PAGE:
It will forever amaze me how good dogs and cats are at hiding illnesses. They can be carrying and spreading so many diseases to other pets and ourselves without anyone knowing. Also, what may seem like a perfectly healthy pet from the outside, may actually be showing signs of disease with symptoms so minor that they may be missed. One example is fecal output, texture, size, color. A puppy’s feces may look firm and formed, but if examined closely, it may have excess mucus around it, or actually be quite soft in the centre or ends. That could mean he actually is housing huge numbers of Giardia parasites!
Even if your pet’s feces look normal, he or she should still be tested for giardiasis and other parasites such as hookworm, tapeworm, roundworm, whipworm and coccidia. This involves the help of your veterinarian and a Giardia Elisa test and a proper fecal centrifugation study. Often I examine puppies and kittens who’s owners feel their feces are normal, however they just have an appearance of looking normal because clumping cat litter can cover feces and make people misinterpret the consistency. Also, sometimes the feces may look formed, but it is actually loose when examined more closely. Feces should remind owners of a firm, round chocolate toffee roll candy, or a round nut-filled chocolate bar. Yes- that sounds slightly gross, however, it is important to monitor your pet’s feces every day. That way, when change occurs, you will notice it and be able to report this to your veterinarian.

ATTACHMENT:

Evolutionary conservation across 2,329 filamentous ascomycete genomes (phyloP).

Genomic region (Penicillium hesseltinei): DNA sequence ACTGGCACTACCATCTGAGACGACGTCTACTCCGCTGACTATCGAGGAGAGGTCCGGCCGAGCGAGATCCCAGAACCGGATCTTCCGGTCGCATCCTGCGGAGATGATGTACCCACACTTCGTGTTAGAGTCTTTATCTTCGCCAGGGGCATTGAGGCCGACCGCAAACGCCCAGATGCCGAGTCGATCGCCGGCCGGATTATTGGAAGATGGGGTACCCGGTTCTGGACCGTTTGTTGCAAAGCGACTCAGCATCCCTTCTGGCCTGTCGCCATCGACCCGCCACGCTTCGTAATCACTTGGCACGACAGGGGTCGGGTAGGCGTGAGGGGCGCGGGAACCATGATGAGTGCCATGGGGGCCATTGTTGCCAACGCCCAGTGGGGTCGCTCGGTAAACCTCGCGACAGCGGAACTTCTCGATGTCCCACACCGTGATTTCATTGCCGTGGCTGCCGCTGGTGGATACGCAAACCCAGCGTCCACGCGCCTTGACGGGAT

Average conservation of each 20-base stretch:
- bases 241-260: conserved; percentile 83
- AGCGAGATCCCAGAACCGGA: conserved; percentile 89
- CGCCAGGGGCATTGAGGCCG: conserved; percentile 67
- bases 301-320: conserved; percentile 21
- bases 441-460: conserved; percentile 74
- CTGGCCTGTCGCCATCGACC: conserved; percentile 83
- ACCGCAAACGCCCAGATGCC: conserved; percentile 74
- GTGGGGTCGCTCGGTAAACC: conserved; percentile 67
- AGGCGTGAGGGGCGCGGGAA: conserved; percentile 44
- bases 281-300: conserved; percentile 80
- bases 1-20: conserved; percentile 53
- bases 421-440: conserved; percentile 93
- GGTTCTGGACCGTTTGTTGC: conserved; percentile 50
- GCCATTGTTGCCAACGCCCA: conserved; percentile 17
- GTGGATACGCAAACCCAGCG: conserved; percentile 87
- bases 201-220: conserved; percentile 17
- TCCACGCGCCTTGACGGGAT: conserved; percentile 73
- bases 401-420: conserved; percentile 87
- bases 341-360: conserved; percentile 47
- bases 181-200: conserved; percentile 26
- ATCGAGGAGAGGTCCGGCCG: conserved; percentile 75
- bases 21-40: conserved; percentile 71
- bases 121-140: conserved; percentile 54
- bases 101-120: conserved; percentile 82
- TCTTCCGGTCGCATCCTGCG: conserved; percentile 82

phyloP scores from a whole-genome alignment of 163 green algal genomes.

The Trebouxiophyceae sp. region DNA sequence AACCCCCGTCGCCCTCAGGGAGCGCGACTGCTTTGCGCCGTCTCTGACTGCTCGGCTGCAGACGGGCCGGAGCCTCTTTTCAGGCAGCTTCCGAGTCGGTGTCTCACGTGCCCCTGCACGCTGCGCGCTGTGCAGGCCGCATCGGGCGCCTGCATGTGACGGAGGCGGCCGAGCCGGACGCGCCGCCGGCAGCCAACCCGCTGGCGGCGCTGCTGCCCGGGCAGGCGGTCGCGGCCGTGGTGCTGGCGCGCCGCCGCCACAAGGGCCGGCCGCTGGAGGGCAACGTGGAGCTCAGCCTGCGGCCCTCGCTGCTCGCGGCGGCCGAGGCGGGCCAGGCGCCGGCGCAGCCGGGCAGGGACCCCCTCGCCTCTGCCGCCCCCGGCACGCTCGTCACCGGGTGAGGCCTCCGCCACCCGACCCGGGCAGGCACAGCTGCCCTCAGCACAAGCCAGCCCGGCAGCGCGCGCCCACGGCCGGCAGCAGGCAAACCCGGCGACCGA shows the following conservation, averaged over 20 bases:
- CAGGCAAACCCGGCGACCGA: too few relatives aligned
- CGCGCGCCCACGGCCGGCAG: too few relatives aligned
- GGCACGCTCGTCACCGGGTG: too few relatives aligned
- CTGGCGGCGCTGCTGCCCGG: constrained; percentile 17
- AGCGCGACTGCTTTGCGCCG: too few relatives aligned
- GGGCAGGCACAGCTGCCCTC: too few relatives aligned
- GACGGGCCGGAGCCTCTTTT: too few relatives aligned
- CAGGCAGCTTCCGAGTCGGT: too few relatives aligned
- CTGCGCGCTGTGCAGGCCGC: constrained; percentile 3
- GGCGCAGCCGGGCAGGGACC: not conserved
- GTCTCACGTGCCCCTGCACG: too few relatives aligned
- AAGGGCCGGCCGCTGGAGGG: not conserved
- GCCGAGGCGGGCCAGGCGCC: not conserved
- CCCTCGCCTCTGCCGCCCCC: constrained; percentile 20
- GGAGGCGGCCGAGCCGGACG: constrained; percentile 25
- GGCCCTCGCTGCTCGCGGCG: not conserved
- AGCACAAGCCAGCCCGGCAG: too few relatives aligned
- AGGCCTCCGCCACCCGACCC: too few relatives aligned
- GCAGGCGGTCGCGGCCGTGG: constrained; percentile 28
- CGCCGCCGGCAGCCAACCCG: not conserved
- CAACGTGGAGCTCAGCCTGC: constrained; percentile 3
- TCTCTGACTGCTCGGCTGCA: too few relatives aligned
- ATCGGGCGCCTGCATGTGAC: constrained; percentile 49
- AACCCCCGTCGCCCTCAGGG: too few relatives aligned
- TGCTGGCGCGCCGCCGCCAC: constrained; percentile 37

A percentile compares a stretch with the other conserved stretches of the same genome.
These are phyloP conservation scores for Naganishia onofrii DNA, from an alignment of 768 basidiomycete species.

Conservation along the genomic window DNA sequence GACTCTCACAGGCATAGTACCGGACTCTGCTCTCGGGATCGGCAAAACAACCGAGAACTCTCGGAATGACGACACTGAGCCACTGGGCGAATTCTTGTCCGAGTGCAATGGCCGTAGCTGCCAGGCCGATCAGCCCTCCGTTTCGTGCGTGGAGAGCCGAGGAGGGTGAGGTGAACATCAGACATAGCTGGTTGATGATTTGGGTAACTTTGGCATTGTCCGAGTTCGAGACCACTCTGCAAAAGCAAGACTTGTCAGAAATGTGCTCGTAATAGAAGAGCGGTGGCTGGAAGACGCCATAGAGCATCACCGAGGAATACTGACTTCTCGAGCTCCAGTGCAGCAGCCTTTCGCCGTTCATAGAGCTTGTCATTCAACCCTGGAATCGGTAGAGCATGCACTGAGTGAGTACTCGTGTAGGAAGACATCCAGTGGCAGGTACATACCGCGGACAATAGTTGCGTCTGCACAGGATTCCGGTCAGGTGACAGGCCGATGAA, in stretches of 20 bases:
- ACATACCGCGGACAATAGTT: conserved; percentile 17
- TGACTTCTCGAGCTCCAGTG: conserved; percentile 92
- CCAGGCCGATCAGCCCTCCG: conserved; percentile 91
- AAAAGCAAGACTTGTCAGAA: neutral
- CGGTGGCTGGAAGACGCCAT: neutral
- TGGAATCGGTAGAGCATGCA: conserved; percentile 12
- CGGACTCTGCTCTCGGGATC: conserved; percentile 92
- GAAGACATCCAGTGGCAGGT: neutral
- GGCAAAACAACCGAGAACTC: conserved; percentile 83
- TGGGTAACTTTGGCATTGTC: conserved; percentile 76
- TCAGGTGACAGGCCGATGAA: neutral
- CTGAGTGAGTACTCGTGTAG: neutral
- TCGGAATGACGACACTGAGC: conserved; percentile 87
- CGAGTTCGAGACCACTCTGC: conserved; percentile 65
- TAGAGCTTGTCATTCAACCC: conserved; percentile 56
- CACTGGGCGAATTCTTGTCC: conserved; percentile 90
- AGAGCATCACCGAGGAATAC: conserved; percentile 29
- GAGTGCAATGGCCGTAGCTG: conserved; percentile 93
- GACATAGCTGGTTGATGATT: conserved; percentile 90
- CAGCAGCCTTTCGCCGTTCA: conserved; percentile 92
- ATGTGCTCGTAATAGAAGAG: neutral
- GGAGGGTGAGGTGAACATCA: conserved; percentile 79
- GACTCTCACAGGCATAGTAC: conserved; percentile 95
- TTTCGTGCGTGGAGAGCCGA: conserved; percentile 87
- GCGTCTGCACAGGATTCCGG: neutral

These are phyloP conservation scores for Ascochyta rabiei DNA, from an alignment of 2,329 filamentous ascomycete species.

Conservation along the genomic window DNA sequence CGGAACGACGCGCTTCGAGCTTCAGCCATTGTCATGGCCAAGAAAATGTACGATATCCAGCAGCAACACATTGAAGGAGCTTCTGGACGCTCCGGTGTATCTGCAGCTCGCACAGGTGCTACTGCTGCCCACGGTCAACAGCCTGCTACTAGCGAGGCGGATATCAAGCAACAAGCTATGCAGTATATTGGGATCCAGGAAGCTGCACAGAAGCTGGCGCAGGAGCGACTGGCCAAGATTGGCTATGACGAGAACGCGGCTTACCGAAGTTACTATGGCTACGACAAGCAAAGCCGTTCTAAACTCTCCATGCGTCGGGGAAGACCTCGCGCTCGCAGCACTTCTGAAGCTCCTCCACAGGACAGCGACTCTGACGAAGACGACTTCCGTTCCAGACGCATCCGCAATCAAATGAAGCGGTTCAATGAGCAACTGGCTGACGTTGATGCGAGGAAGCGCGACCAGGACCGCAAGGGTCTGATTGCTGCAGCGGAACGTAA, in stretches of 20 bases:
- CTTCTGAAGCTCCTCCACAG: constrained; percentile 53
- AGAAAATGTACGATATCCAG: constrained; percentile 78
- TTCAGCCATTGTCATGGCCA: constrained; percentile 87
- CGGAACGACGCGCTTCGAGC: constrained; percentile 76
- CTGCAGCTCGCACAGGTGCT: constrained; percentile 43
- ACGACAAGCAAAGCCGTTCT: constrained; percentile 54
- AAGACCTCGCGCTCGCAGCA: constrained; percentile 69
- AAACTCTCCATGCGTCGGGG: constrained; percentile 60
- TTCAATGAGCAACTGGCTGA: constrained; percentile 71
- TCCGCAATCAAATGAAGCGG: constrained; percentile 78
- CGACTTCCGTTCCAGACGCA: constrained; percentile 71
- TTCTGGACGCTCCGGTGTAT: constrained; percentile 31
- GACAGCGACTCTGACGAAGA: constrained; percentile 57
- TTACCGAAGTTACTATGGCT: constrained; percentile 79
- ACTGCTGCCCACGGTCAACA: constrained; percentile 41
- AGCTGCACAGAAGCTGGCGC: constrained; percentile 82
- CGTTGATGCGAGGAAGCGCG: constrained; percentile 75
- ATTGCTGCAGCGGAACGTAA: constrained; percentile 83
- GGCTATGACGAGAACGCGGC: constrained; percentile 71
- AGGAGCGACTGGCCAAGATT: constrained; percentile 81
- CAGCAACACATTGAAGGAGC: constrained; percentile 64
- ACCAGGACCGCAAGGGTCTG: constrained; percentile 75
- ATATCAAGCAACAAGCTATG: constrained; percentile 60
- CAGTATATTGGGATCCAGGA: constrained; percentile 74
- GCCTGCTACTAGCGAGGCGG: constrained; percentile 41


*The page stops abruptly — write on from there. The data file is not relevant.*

Not all dogs or cats will lick their anal area or exhibit “scooting behaviour” or drag their bum if they have worms. Also, not all dogs will automatically vomit if they have worms. Parasites are very good at infecting pets unnoticed because they want their host cat/dog to remain alive. Thus, sometimes only mild clinical signs will be evident on the outside. However, on the inside of the pet, the parasites are creating a war zone and battling with the pet’s immune cells and important organs. Eventually the pet will become sicker and during that time shed the parasite to other animals. If not treated, the pet may never realize optimal health and may be predisposed to other types of illnesses. We must be vigilant at testing and treating pets as soon as possible. Puppies and kittens need to be de-wormed every 2 weeks until they are 4 months of age. Then, puppies and outdoor cats need to be dewormed monthly, year round. This is because some worms can live throughout the winter in protected forms and still be infective. Also, often dogs and cats may catch and eat rodents without us noticing. Dogs often eat other animal’s feces without us noticing. Indoor house cats should be dewormed at least once yearly, because we often unknowingly bring dirt into our homes on our shoes and therefore potentially expose our pets to parasites.
Definitely only use parasite prevention products that have been prescribed by your veterinarian. Over the counter remedies are often not effective and not safe.